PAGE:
How was the install itself?
ECS on their instructions claim this as a "easy install" and I do agree with that. The hardest part, as with everything on this S4, you spend more time moving stuff out of the way than you do with the actual installation of whatever part you are working on. Remove airbox, relocate coolant reservoir, remove old coils, install 6 bolt per mounting plate, press in the new coils, connect the wires, re-install airbox/coolant reservoir, and finally go for a test drive. So it's a rather easy install. I think it took my 2.5hrs to complete but I was going at slow pace.
Would I recommend it?
I would say that it is too early to tell. If you are bored and want to replace something with something "newer" because you got the itch... sure go for it. If your stock coils work without issue, then no, this would not be worth it for you. For me that cylinder 6 misfire is the main reason I replaced this as I wanted to see if it would help correct the misfires that seem to come back every 12-18 months.
Wow I forgot what a pain in the butt the fuel filter is to install, but it is in there. The last time I replaced it was back in July 2008, so I've put about 80k miles on the old one since then. I think it took me about 2.5 hrs to complete, but thankfully it was mid 70's here aka perfect car maintenance weather. After the install I did do the "blow" test on the old filter (sorry I know that doesn't sound right) and it flowed with no issues. The theory is if you can easily blow through a old filter then it is still good. I'm rather shocked that it was still good with 80k of miles on it as some have said to replace this every 25-50k miles. If anything that just shows the Costco Premium gas I've been running for the last 8-9 years is very clean.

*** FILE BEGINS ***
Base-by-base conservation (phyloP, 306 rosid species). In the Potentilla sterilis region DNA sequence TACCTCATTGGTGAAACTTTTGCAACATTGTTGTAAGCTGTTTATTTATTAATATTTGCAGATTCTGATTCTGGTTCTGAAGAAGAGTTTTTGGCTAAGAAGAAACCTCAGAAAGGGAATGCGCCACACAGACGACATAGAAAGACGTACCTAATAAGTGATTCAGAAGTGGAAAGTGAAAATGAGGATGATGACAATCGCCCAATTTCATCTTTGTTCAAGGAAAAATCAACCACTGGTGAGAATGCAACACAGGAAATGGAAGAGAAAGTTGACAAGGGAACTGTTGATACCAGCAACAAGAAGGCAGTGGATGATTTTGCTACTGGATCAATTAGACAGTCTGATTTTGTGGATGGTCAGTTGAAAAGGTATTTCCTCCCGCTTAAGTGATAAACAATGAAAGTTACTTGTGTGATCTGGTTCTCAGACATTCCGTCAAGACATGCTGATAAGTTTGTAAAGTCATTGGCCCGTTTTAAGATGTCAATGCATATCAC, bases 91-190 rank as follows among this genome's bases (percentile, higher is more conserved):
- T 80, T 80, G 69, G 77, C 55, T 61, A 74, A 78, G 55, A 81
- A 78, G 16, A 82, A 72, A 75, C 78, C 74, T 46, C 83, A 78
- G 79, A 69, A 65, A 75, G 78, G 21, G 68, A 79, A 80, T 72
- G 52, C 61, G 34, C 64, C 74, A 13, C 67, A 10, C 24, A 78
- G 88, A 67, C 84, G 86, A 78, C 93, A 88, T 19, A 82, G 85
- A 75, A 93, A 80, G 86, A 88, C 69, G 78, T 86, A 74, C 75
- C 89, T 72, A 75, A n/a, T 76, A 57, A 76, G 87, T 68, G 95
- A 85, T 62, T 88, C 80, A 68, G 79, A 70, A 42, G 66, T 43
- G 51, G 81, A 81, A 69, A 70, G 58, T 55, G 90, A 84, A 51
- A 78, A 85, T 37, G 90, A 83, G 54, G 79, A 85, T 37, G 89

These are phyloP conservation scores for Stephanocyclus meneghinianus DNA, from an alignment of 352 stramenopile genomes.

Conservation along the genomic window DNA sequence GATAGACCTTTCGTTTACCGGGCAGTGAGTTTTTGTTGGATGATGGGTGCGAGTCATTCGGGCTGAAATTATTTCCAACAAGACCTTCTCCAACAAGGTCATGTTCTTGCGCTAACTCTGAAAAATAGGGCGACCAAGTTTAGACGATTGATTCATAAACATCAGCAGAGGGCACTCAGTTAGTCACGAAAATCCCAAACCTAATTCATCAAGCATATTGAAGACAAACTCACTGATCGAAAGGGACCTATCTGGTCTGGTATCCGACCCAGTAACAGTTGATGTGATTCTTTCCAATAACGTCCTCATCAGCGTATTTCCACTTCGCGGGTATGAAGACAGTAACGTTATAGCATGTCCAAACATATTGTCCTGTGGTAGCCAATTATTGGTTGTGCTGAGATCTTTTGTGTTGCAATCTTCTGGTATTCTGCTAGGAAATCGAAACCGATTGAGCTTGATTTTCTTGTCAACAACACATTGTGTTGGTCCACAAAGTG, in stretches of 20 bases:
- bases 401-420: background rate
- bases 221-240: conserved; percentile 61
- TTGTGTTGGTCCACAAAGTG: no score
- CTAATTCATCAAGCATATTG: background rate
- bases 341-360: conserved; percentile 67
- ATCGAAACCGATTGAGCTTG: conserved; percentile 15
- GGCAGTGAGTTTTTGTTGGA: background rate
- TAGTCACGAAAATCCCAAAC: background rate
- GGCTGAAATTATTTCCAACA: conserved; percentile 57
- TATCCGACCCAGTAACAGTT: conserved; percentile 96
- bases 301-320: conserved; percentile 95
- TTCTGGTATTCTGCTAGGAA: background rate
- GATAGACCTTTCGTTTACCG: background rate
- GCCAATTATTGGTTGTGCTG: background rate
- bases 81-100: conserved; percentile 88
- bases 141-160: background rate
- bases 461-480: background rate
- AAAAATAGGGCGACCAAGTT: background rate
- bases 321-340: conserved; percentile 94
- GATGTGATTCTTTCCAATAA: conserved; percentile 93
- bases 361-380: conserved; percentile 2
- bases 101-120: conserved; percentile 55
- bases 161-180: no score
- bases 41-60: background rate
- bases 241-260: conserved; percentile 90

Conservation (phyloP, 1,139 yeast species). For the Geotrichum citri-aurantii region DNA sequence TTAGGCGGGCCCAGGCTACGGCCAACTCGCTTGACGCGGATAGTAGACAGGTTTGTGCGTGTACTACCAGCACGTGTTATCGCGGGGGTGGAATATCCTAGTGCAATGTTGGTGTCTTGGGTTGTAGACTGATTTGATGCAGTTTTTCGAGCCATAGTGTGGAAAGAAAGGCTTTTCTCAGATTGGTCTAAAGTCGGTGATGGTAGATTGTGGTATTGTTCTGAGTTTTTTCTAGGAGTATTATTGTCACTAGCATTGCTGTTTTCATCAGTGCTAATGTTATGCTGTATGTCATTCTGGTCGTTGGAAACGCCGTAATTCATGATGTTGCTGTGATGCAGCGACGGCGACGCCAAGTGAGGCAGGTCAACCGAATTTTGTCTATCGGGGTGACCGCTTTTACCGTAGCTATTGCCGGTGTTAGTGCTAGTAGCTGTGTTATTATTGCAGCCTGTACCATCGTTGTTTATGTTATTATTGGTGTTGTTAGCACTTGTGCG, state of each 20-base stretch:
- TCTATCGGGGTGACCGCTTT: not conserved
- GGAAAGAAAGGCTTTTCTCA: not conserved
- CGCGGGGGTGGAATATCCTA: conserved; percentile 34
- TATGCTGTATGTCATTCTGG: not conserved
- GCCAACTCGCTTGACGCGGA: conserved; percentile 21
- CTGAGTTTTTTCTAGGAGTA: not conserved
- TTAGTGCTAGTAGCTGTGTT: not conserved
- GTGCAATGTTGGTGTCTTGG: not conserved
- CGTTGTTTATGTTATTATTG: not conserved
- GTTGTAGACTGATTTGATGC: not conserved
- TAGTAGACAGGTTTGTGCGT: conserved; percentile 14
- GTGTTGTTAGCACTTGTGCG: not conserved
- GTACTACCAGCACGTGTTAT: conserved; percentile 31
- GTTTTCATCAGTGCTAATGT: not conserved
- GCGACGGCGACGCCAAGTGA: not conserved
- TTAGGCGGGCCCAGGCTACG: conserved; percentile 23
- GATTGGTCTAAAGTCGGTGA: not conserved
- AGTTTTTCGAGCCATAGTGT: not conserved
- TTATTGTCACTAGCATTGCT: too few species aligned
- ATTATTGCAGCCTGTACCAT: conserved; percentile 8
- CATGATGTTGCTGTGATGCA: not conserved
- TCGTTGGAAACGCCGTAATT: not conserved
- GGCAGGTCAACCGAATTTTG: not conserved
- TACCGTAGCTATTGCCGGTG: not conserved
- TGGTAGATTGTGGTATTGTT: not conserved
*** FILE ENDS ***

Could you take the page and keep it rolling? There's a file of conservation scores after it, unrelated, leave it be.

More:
Anyway, 2.0t Coil pack conversion install still in the works, I just wanted to do all of this in stages so I could tell if there is any difference in performance. At this point, no difference in fuel economy or power with the new fuel filter.
Sorry this is a teaser, but I just got my 2.0T Coil Pack Conversion kit from ECS Tuning. I hope to have it installed in the next week. I know some people say this is overkill or unneeded, unless you are having issues with your coils. Well last week my cylinder 6 coil died, again. I've lost count how many times I've had issues with coils on this cylinder. I willing to see if this helps at all. I know expensive test, but it's worth a try. Well keep you all updated once installed and tested.
Also got some other parts to install:
I'm pretty sure the S4 will be running very smooth after all of this is installed.